Puppet Master
Puppet Master II
Medium: film
Year: 1991
Director: Dave Allen
Writer: Charles Band, David Pabian
Keywords: horror
Country: USA
Actor: Elizabeth Maclellan, Collin Bernsen, Steve Welles, Gregory Webb, Charlie Spradling, Jeff Celentano, Nita Talbot, Sage Allen
Format: 88 minutes
Series: << Puppet Master
Url: http://www.imdb.com/title/tt0100438/
Website category: Horror modern
Review date: 27 June 2002
Better than the first Puppet Master, but it's also quite good too!
Maybe it helped that I hit "play" with low expectations, but I had fun with this. We start in a churchyard, with the puppets digging up a grave. Cool! The evil puppets are the real heroes of these movies and here they have a plan. That caught my interest from the start - and what's more, kept hold of it by not forgetting about the puppets' existence until the half-way mark.
Then we've got the incidental characters, who are better than the original's bitchy sad acts in that you're not begging for them to die horribly. They're attractive, reasonably acted and sensibly conducting their investigations with the help of computers and video cameras. The problem with psychics as the heroes of your movie (see Puppet Master 1) is that it doesn't take any intelligence to have information beamed straight into your brain from the script (courtesy of the box marked "plot convenience"). These guys have to work for their information and they're going about it the right way. I like 'em already!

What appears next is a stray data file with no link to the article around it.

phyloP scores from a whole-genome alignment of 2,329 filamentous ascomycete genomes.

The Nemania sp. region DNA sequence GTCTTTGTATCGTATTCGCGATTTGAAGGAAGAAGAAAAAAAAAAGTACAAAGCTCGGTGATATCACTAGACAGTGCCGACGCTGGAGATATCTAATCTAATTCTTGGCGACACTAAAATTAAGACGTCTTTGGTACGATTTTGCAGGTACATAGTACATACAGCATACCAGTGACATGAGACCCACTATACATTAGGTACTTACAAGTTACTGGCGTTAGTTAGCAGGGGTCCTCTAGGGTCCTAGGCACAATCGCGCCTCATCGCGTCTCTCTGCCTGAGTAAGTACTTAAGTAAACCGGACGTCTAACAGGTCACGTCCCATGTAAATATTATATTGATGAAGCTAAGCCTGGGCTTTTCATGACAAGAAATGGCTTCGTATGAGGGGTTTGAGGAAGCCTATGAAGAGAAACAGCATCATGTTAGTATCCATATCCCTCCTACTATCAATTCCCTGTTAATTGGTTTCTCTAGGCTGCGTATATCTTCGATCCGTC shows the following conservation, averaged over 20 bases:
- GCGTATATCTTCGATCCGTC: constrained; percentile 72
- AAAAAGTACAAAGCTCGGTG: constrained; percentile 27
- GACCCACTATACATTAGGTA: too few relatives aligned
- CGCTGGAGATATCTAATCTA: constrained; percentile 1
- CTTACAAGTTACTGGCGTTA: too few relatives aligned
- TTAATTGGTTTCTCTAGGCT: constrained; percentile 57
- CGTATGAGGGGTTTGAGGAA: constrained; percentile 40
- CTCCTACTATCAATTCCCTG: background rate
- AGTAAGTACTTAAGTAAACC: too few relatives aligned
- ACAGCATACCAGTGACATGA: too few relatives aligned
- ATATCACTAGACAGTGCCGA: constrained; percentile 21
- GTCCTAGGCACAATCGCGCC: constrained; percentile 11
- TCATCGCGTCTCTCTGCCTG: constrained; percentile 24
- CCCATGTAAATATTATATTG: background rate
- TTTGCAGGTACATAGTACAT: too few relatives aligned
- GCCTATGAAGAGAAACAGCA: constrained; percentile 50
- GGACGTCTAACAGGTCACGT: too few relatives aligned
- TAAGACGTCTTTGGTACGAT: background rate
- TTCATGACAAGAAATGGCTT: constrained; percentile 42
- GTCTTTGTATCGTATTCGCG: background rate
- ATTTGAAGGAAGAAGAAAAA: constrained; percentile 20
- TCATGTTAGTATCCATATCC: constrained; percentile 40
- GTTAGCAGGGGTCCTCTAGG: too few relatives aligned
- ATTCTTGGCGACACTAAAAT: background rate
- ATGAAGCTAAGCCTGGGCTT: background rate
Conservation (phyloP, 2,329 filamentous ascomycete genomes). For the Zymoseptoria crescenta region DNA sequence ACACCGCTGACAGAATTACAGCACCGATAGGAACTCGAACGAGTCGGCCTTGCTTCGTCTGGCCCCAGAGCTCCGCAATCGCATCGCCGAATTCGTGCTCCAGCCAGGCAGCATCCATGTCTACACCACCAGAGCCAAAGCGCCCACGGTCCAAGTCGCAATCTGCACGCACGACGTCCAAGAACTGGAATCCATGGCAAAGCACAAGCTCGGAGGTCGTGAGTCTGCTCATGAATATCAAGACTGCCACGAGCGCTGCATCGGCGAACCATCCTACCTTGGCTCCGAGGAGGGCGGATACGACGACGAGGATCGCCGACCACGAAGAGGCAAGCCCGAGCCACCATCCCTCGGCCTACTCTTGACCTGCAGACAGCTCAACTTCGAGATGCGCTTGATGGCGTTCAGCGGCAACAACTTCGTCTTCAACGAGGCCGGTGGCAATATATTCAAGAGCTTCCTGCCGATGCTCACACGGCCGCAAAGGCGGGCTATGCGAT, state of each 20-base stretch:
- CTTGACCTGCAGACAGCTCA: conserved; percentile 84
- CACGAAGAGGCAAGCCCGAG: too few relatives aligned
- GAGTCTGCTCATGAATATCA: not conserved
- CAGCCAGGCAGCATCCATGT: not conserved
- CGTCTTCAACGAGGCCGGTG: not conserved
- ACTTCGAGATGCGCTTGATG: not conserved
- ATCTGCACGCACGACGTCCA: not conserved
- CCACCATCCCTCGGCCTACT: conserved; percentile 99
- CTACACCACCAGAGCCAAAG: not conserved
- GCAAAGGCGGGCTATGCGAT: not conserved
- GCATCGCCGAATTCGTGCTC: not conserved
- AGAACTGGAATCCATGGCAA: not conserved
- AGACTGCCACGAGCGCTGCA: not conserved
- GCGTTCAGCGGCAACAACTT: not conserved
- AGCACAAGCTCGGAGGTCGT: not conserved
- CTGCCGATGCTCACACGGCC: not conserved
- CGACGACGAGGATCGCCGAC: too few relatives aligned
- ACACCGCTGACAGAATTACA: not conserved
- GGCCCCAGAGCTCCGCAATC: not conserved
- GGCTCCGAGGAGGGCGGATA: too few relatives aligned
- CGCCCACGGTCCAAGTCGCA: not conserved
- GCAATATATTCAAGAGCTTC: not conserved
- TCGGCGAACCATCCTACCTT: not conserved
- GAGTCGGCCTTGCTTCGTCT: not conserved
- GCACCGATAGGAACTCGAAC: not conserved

Toulon is a fun character, especially when playing gooseberry to the romantic antics of less deformed cast members. I also particularly enjoyed the little boy's cameo, for two reasons. Firstly, he says "Die Nazi scum" while pretending to be Indiana Jones, thus quietly keeping alive this series's Nazi mini-theme going on in the background. Secondly, he's an annoying git and you know he'll die soon. It's a good feeling!
Even the little things are present and correct. There's a Gratuitous Tit Shot courtesy of Charlie Spradling, but if you don't swing that way, there's male flesh on view too (though not frontally, thank goodness). The puppets get more to do and the new one is lots of fun. The gore is better than last time. There's a period flashback (yay!), which again provides the film's classiest sequence even with the production values visibly creaking. More and more I'm liking the sound of Puppet Master III, which appears to be basically one long period flashback. Okay, maybe that's just my personal preferences.
There are flaws, but they're forgiveable. The acting is sometimes dodgy, but endearingly so. Gotta love that fat redneck farm lady! There's also a plot implausibility whereby after one disappearance and one head-drilling murder, not only do our heroes not leave the hotel immediately (I just about bought that) but they invite someone else to stay too (nope, a stretch too far).
I thought this was fun, but don't go thinking it's a masterpiece or anything. It sometimes feels a little long even at 88 minutes, while there's a lot of potential in killer puppets which this series hasn't even tried to tap yet. These things ain't scary, just simultaneously cute and homicidal. Really it's just amiable nonsense, but at least this time there's some charm in the film that's been hastily wrapped around the eponymous anti-heroes.
And I admit it - those are charismatic puppets.